I couldn’t help laughing at this, however inappropriate that might be. A presentation at the Cheltenham Science Festival was given by Tracey Brown, director of the charity Sense About Science. She sounds as if she has her work cut out, given all the drivel that comes from the press on a daily basis.

Here’s the long and short of it. Many middle class children are malnourished. The reason? Their ‘worried well’ parents reckon their little poppets have food allergies and lop food out of the children’s diets. They avoid wheat, eggs, nuts, milk, you name it, on the basis of believing there’s an allergic reaction about. Best thing is, they do this because they’ve used home testing kits with no foundation in real science.

Up to two in five people believe they have a food allergy, but in fact the numbers of true allergic individuals are a lot less than that. One study in the UK showed that 34% of parents reckoned their child had a food allergy. In fact, fewer than 5% had a true allergy. This doesn’t surprise me. The worried well are notoriously gullible.

I used to work with a company that made real grownup allergy test reagents, and they’re hard to make and very costly. Buy a test kit off the internet you’ll get some dodgy coloured water that goes cloudy as soon as you put anything in it, and conclude that your precious has an allergy. In most cases your poppet will have a mild intolerance, not a full-blown allergy.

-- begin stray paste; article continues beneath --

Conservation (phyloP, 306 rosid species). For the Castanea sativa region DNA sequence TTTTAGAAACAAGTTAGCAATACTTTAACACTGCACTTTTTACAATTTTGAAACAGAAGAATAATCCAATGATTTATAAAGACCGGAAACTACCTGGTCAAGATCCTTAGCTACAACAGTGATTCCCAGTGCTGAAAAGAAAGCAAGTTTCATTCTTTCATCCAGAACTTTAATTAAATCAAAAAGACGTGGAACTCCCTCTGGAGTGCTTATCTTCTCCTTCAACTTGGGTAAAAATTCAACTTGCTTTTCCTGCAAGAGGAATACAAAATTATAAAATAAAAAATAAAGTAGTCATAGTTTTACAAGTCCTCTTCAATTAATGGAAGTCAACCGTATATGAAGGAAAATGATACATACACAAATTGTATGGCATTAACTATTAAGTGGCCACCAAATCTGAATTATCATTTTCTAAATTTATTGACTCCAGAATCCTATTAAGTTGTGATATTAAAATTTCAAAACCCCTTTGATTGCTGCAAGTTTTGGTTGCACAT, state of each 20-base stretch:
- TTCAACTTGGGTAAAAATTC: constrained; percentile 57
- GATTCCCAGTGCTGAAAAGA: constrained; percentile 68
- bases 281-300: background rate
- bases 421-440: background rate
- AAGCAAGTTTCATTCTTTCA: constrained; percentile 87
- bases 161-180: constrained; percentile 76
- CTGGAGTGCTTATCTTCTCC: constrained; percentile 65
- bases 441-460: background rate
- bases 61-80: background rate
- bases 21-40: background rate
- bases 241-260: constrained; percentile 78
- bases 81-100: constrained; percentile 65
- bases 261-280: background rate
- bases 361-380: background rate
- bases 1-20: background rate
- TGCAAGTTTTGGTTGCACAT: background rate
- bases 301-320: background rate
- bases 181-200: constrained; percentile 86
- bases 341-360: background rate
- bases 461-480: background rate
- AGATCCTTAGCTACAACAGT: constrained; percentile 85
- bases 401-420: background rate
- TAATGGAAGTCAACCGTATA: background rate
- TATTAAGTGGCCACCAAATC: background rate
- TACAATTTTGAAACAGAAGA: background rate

Allergies are dangerous, let’s be in no doubt about that. Anaphylactic shock can kill, and is especially dangerous in teenietinies. However, it does seem to me that malnutrition is a pretty serious threat too. It’s indefensible that any child is malnourished in this country, but it’s even more ridiculous when the parents are affluent adults with no real grasp of science beyond the twaddle peddled by the likes of the Food Babe or the lunatic Gwyneth Paltrow. A consultant paediatric allergist, Paul Seddon, reckons he routinely sees children on unnecessarily restrictive diets because the parents, though acting in good faith, have been hoodwinked by the money grubbing charlatans out there. Those words about charlatans are mine not his.

Allergies are much more commonly reported in affluent children than in those brought up in lower income households. And Tariq El-Shanawany, from the University Hospital of Wales, nails it. ‘…there’s just a risk of confirmation bias, where you have a suspicion and you can find lots of stuff (often false in my experience, but that’s just me not Tariq) to back up that suspicion rather than necessarily looking at the whole picture.’

To sum up. Food allergies in children are much less common than people think. If you really think your child really has an allergy, as opposed to a minor intolerance, get the little tyke or tykette properly tested, and don’t waste money on something from an internet snake oil merchant.